Public health institutions like the CDC and the ADA conclude that extensive research conducted has demonstrated that fluoridation of public water supplies is a safe and effective way to reduce the incidence of tooth decay in a community.
While exposure to high levels of fluoride over a long time can cause dental fluorosis, a condition that leads to mottled tooth enamel, discoloration, and in some cases erosion the gum line, the fluoride content in your drinking water is limited under federal law so the levels are very low.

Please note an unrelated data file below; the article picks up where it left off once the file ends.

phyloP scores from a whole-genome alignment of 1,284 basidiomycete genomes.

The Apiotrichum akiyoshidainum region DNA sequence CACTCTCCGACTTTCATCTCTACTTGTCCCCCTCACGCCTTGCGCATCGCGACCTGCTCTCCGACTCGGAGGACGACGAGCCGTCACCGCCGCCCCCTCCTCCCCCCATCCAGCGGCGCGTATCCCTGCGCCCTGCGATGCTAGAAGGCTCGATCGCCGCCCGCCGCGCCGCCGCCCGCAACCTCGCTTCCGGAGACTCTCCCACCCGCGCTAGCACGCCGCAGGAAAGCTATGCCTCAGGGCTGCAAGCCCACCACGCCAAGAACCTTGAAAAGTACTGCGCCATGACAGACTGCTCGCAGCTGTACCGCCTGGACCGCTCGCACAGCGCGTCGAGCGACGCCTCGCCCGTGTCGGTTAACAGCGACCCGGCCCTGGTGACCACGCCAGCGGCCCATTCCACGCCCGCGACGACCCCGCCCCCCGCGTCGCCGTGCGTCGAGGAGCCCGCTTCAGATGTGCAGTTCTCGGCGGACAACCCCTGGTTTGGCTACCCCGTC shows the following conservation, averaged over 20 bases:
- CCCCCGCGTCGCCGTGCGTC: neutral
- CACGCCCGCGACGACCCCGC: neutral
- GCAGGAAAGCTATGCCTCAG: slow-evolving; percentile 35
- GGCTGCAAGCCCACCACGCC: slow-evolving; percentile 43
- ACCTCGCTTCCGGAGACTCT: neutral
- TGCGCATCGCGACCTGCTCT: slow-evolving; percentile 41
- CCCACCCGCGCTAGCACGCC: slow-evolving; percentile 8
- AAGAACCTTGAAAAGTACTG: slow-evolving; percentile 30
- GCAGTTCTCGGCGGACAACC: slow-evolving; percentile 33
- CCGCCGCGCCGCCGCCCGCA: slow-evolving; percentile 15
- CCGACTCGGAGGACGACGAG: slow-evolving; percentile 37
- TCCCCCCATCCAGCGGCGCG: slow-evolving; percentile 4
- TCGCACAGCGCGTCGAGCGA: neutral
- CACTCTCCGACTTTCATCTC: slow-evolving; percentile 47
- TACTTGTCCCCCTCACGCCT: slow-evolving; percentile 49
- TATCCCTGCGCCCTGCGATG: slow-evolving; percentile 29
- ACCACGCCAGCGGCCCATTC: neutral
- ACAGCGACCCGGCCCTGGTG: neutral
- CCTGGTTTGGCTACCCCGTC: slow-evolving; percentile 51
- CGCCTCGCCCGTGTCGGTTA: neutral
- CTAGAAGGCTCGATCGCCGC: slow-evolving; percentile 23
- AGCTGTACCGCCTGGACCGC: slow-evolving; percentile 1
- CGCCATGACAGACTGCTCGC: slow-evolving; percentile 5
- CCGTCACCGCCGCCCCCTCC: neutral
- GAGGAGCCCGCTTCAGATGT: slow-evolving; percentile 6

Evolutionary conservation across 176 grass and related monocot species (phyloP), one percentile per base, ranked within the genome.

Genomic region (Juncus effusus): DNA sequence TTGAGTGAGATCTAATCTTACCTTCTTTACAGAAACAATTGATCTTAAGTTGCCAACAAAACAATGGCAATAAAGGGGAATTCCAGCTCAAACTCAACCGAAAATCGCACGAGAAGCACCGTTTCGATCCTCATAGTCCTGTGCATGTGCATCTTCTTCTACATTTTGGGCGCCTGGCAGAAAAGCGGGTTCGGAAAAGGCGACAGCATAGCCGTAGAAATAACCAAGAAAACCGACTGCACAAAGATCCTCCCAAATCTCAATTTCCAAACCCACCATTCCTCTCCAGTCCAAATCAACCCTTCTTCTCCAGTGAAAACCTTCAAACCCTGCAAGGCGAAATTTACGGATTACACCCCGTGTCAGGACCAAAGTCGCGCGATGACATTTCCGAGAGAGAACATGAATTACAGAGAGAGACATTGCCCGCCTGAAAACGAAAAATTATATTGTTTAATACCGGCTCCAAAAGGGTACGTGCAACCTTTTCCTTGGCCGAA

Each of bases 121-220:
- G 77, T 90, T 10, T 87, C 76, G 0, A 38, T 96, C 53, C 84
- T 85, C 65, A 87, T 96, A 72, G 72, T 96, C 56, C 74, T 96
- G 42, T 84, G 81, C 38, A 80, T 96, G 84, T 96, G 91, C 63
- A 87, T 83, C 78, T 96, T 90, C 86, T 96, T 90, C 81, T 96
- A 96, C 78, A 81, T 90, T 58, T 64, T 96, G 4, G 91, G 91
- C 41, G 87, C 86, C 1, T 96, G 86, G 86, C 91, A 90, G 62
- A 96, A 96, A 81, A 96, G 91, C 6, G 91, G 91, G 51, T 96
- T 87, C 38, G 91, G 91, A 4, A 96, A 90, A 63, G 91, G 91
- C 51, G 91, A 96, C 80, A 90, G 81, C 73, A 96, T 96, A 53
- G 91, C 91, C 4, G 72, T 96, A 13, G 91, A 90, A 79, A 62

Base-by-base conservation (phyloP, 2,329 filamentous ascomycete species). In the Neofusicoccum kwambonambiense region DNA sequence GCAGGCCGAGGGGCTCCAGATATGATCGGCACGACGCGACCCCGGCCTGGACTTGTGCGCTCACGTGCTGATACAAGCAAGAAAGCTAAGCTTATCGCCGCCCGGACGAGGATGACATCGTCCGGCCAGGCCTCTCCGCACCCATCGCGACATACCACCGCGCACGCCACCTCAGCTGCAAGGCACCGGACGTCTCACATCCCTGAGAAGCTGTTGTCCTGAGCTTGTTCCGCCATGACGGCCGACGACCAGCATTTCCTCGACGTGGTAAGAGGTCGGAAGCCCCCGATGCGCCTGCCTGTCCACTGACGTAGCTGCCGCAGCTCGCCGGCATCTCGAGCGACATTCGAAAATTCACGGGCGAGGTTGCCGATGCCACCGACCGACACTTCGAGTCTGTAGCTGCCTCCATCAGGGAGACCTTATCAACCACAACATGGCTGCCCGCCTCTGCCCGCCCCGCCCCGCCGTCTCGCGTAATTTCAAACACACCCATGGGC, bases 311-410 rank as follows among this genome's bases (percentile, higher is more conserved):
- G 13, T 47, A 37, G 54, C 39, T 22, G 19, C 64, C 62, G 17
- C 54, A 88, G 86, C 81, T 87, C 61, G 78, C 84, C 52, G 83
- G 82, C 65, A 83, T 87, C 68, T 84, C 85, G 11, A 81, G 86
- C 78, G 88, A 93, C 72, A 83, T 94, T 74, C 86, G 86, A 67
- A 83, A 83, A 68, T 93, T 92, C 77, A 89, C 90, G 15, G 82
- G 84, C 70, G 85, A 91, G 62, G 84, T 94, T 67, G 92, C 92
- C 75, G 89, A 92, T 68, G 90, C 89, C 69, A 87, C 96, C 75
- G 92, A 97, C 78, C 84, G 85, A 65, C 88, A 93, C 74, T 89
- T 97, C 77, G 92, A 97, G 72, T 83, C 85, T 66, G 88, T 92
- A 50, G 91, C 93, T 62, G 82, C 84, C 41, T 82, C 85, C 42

In April 2015 the U.S. Department of Health and Human Services announced the final U.S. Public Health Service recommendation
for the optimal fluoride level in drinking water to be a single level of 0.7 milligrams of fluoride per liter of water. This recommended level replaced the previous recommended range (0.7 to 1.2 milligrams per liter) issued in 1962.